This is simply the process of transferring, or ‘porting’ your existing ‘buy to let’ mortgage loan from one property to another. The advantages are that you won’t have to pay an early repayment charge and you can keep the interest rate (assuming it’s lower than current rates).
You can read more about mortgage porting here.
Want to know more about Buy to Let? Speak to one the experts today
We’ve helped over 98,000 people find the right mortgage, in fact our customers consistently rate us 5 stars on Feefo, mainly because of the level of service and the fact that we offer OMA offers a 5-star service-, with access to leading brokers who:
- Are industry experts – they’re OMA and LIBF Accredited
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If you have questions and want to speak to an expert for the right advice, call Online Mortgage Advisor today on 0808 189 2301 or make an enquiry here.
Then sit back and let us do all the hard work in finding the broker with the right expertise for your circumstances. – We don’t charge a fee and there’s absolutely no obligation or marks on your credit rating.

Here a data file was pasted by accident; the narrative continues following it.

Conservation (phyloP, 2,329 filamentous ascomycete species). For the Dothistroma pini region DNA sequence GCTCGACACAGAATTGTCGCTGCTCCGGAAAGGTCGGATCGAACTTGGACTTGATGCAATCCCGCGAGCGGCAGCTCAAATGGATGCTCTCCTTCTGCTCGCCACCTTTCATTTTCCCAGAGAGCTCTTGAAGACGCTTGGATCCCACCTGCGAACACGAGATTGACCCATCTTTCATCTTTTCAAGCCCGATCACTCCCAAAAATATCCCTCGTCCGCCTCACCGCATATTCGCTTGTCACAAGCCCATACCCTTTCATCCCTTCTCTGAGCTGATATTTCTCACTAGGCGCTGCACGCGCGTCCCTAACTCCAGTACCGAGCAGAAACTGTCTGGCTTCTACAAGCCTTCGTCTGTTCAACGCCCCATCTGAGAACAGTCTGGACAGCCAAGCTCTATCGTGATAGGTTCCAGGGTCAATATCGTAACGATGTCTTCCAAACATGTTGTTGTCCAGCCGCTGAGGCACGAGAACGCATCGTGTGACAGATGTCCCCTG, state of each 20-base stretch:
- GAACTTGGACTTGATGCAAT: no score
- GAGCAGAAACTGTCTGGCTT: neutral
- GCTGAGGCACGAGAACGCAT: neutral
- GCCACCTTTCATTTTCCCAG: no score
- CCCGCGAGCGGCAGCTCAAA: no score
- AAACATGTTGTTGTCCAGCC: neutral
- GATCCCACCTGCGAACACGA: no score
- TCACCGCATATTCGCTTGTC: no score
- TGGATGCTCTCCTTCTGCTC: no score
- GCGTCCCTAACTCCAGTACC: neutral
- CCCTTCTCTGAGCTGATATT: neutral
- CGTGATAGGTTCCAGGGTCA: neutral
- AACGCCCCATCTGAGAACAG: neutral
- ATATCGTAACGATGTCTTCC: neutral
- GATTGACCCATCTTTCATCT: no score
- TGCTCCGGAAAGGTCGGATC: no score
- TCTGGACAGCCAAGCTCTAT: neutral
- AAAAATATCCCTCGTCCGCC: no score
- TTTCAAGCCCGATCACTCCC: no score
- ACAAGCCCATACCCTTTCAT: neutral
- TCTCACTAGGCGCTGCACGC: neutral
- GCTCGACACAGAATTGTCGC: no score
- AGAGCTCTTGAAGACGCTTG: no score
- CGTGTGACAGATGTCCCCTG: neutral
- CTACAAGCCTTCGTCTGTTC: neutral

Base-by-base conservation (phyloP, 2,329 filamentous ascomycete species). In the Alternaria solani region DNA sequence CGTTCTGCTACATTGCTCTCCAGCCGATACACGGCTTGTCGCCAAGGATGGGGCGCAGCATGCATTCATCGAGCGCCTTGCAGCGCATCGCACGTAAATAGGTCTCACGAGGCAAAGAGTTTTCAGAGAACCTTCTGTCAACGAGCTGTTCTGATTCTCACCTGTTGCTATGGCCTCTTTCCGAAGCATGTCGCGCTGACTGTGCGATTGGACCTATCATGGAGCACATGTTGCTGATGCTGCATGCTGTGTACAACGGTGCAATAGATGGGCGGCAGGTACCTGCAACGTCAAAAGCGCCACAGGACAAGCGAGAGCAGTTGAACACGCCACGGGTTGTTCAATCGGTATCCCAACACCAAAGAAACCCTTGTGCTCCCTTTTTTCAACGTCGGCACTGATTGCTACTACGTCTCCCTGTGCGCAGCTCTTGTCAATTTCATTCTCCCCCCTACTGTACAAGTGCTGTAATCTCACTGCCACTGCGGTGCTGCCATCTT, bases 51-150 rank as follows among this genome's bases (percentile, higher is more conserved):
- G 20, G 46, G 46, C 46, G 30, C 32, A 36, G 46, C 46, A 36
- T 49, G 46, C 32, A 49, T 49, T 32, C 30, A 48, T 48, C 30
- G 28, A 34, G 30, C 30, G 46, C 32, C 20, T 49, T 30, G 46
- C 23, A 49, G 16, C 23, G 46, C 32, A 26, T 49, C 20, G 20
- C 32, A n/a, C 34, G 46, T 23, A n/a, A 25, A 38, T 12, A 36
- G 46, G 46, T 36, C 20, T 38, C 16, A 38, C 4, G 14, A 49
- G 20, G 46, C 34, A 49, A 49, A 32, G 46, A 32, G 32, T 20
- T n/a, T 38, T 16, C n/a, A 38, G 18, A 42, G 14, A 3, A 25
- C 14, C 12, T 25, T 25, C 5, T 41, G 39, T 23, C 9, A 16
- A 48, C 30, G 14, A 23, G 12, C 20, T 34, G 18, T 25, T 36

Buy to Let Mortgage Information
Looking for specialist advice? Read through our articles about different types of buy to let situations, and how best to prepare yourself to find the right mortgage for you.
Buy to let mortgages overview
Buy to sell mortgages
Buy to let criteria
The ultimate buy to let calculator
Buy to let explained
Buy to let remortgages
Buy to let quote
Buy to let advice
Buy to let mortgage broker
Change a mortgage to buy to let
Limited company buy to lets
Buy to let lending update
Buy to let age limits
Regulated buy to let mortgages
Student Buy to Let Mortgages
Consumer Buy to Let
Portfolio and multiple buy to lets
Bridge to let Mortgage
Buy to Let Mortgage Fees
Let to Buy mortgages
Switching from Buy to Let to Residential
Buy to Let deposit requirements
Proving Income for a Buy to Let
Interest Only Buy to Let Mortgages
Offset Buy to Let Mortgages
First Time Buyer Buy to Lets
Bad Credit Buy to Let Mortgages
Buy to Let Insurance
Buy to Let and Equity Release
Remortgaging a Buy to Let
Holiday Let Mortgages
Buy to Let Repayment Mortgage
SPV Buy To Let Mortgages
Limited Liability Partnership (LLP) Mortgage
Buy To Let Tax Implications
Buy To Let Affordability
Buy To Let Abroad
Buy to Let in Scotland
Buy to Let LTV Ratios
London Buy to Let Mortgages
BTL Stamp Duty
Buy To Let Mortgage Lenders
Mortgages for Subletting
Buy to Let Tracker Mortgages